Dakota Access Pipeline
On Tuesday, a federal judge denied the Standing Rock Sioux and Cheyenne River tribes a motion for preliminary injunction against the Dakota Access Pipeline. Rebecca Hersher, Dakota Access Pipeline Court Challenge Denied, Oil Could Flow as Soon as Next Week, www.npr.org (Mar. 7, 2017). Energy Transfer Partners (the pipeline company) states that oil could be flowing as early as next week. Id. In the motion the tribes unsuccessfully argued that the completion of the pipeline endangers the reservation’s drinking water and will damage cultural sites. Id.
Once Trump took office the Army Corps of Engineers issued an easement that allowed Dakota Access to drill under Lake Oahe, a federally regulated waterway that is part of the Missouri River. Id. The Cheyenne River tribe responded by filing a motion that explains how the easement violates the Religious Freedom Restoration Act, and requested the Court to enjoin the easement and the drilling. Id.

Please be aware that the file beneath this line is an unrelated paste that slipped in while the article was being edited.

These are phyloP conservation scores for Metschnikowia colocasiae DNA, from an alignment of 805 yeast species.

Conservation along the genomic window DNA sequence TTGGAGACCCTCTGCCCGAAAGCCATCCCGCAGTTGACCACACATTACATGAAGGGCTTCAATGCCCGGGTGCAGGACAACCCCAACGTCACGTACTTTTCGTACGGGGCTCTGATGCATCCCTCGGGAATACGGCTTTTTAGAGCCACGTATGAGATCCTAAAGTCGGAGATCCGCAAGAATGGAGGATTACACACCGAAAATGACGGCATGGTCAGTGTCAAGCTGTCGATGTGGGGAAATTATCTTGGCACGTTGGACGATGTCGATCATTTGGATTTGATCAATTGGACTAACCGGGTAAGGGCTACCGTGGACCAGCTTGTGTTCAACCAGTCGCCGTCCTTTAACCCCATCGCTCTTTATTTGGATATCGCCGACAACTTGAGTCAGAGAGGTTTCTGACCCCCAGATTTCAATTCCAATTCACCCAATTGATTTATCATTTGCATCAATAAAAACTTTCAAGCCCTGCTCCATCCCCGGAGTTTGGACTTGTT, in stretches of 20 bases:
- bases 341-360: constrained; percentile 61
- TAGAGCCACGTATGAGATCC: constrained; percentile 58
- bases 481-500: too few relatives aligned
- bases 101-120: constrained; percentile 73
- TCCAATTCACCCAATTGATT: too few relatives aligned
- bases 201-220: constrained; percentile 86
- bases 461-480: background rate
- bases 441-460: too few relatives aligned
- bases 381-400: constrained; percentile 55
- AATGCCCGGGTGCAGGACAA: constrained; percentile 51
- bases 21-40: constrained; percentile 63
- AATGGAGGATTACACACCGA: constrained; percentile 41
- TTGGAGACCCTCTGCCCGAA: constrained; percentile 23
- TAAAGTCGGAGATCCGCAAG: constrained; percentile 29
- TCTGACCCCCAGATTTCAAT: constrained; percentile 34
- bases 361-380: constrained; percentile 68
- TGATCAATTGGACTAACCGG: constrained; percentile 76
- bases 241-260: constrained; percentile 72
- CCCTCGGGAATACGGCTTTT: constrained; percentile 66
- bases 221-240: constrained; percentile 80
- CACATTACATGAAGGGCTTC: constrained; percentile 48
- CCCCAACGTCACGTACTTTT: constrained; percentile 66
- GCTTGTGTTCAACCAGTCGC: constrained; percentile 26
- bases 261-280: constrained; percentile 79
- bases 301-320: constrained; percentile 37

Judge Boasberg denied the request to stop construction, stating that he believed the tribes were unlikely to win their suit. Id. Late last month the governor of North Dakota ordered demonstrators to leave the encampments, claiming concerns of flooding due to snow melt. Id. However, opposition to the pipeline has continued around the country, including outside Trump Tower in NYC. Id.